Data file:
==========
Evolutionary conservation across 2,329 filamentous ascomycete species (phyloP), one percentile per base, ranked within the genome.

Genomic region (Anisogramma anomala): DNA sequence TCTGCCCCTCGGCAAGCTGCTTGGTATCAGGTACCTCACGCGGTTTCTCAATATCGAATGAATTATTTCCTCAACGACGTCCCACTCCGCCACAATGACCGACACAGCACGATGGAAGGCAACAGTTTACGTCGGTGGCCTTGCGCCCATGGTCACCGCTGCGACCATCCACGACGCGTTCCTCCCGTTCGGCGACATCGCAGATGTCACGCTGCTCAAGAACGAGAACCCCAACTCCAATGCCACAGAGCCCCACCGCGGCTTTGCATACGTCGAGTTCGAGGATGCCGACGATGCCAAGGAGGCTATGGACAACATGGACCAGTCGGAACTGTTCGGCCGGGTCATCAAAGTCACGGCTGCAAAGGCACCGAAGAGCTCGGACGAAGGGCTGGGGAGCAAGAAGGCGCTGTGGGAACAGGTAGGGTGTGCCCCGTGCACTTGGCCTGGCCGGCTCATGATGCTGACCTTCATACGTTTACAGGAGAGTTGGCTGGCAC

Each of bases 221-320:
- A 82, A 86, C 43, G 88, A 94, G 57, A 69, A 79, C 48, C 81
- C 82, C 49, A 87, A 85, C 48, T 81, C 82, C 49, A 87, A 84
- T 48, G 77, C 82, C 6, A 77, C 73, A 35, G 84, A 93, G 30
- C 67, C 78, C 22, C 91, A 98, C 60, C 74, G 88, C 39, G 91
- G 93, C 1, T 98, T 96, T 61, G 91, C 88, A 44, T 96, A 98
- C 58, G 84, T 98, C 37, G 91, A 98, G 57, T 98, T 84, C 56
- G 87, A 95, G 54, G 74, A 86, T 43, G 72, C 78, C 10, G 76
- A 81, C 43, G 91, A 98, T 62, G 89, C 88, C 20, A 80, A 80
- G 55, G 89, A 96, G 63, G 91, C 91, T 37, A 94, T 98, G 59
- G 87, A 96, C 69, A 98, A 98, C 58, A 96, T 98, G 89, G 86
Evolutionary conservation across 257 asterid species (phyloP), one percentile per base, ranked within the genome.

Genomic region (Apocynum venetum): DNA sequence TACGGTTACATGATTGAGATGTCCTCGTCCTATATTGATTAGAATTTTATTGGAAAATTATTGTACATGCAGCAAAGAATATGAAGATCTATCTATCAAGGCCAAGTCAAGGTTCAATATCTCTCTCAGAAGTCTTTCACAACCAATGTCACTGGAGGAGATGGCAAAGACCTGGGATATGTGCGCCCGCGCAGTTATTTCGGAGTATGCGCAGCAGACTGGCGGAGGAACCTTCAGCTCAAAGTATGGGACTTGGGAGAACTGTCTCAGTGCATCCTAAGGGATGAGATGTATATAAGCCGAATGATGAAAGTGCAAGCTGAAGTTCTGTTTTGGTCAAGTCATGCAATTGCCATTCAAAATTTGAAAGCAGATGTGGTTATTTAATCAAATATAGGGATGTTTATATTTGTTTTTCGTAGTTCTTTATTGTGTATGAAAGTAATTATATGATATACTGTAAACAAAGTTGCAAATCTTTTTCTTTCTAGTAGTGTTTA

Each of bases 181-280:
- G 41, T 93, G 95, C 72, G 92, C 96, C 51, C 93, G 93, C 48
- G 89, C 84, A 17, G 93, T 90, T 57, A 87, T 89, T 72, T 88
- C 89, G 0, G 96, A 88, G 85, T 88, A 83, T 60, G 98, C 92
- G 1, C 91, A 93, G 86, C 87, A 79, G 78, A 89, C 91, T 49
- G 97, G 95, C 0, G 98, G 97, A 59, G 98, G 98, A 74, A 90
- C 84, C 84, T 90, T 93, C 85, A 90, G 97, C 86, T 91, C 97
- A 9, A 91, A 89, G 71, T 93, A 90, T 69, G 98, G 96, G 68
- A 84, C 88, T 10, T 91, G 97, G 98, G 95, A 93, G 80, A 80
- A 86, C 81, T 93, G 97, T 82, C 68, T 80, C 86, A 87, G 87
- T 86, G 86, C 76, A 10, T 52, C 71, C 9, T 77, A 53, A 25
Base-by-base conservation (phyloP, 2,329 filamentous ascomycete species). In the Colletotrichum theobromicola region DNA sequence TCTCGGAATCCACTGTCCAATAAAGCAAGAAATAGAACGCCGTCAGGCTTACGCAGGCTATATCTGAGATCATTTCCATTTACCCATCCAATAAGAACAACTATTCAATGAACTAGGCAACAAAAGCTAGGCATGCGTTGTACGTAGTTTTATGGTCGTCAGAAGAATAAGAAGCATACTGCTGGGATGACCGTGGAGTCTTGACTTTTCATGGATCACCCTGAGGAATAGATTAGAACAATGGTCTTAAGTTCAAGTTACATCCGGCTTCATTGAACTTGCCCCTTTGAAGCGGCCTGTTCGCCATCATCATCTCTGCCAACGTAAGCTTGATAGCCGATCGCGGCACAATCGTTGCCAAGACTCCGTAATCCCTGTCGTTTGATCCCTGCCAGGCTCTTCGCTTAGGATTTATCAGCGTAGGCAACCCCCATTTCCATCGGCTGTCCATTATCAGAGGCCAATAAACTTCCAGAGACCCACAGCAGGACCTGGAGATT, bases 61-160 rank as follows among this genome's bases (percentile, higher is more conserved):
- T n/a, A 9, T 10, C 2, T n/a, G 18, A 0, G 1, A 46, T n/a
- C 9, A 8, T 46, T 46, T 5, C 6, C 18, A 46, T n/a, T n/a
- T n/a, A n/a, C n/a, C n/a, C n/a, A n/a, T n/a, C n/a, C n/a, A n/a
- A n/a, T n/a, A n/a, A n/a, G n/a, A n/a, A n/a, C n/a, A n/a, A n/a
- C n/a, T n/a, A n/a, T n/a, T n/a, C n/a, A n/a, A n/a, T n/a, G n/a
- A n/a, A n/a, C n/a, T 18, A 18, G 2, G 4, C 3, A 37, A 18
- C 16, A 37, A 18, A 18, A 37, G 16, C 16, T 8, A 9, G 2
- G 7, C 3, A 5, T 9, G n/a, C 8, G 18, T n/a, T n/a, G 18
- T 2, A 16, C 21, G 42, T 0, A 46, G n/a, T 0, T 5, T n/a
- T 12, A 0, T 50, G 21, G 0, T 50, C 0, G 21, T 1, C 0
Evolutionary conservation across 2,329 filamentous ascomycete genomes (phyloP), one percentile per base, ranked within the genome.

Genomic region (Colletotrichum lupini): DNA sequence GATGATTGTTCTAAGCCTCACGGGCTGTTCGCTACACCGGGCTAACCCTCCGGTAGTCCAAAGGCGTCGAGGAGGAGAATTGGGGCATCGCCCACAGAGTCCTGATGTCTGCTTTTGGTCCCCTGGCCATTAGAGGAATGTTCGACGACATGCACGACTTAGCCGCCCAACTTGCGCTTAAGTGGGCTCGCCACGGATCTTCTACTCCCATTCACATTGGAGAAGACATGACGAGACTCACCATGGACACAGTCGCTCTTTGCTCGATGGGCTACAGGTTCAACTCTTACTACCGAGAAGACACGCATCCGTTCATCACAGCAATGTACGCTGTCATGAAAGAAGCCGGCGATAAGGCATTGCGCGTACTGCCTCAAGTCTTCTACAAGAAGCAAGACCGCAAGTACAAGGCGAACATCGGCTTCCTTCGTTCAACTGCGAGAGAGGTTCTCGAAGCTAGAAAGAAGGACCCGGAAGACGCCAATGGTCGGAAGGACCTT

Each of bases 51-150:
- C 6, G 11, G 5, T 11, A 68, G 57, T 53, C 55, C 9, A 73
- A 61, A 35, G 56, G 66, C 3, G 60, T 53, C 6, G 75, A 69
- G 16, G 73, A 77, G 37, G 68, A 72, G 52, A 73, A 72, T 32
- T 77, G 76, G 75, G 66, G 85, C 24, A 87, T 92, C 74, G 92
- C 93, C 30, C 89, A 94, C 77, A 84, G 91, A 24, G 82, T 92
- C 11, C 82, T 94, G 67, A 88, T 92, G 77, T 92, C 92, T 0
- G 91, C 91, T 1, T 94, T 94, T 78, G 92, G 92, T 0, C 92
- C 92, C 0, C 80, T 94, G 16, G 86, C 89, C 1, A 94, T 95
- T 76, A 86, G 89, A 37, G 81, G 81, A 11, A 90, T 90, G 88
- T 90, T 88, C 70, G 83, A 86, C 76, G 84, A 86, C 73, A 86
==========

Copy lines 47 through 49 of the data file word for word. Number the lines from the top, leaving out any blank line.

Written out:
- G 91, C 91, T 1, T 94, T 94, T 78, G 92, G 92, T 0, C 92
- C 92, C 0, C 80, T 94, G 16, G 86, C 89, C 1, A 94, T 95
- T 76, A 86, G 89, A 37, G 81, G 81, A 11, A 90, T 90, G 88